I've never had problems with motorcycle batteries dying too soon, and I suspect that the theory that V-Twin speaks of is myth. My experience has been that batteries go for a specific reason. Mostly they sulphate up because of the constant chemical reaction going on inside. A sulphated battery goes nowhere.
Some places used to sell 'recon' batteries. They would hit the battery with a short burst of 240 volts and this would shock the plates and the sulphate burn off and sink to the bottom. It was exposed as a scam years ago as it also damages the battery but there might be people around who still do it. Leaving a lead acid battery for long periods will reduce it's life as they need to charge/recharge. My other bike, the battery lasted six years - then my wife got ill with cancer and I stopped riding until some time after she died. The battery was gone by the time I got back on the bike after ten months sitting in the shed. I replaced it with a LiPo battery, and the kick that thing has is extraordinary. The LiPo battery also lasts longer without charging, as in towards a year and it's going to be still OK. The OP who's battery lasted 18 months sounds like a faulty battery from the start. And obviously faulty for Daza with the battery gone in weeks. Most chargers sold these days will monitor battery charge and can be safely left connected.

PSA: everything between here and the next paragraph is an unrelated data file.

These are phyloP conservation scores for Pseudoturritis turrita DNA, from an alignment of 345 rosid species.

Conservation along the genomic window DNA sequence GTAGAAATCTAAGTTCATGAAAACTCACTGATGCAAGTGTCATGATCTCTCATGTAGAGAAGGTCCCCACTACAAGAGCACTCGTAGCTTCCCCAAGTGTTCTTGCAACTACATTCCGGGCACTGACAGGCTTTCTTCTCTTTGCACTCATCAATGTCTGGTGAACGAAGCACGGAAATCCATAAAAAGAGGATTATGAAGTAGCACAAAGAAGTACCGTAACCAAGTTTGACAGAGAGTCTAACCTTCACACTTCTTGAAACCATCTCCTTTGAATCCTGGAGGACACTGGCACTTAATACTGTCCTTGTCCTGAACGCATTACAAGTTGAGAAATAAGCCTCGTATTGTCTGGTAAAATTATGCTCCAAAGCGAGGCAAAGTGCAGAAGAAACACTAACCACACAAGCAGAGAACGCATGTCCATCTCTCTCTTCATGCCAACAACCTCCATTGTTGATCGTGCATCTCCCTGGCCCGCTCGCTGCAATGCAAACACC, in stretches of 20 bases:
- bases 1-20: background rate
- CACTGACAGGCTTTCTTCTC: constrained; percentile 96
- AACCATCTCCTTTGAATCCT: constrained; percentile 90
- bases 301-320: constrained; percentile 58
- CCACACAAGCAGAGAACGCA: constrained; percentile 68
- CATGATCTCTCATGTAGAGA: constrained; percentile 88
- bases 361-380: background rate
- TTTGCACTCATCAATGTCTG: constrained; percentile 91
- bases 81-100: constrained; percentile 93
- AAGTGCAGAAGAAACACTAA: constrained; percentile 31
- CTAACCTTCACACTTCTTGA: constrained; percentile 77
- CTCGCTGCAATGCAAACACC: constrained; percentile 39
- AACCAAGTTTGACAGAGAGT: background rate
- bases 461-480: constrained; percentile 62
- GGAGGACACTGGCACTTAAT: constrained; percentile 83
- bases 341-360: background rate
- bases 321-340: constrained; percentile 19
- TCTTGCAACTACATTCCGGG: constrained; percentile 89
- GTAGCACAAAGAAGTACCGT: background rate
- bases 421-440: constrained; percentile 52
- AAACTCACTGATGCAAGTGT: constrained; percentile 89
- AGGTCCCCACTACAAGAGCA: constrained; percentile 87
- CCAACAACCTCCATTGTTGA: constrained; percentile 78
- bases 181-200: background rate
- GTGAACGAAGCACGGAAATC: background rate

From Woodrising (no, nobody else has heard of it either) Rides a Springfield Dark Horse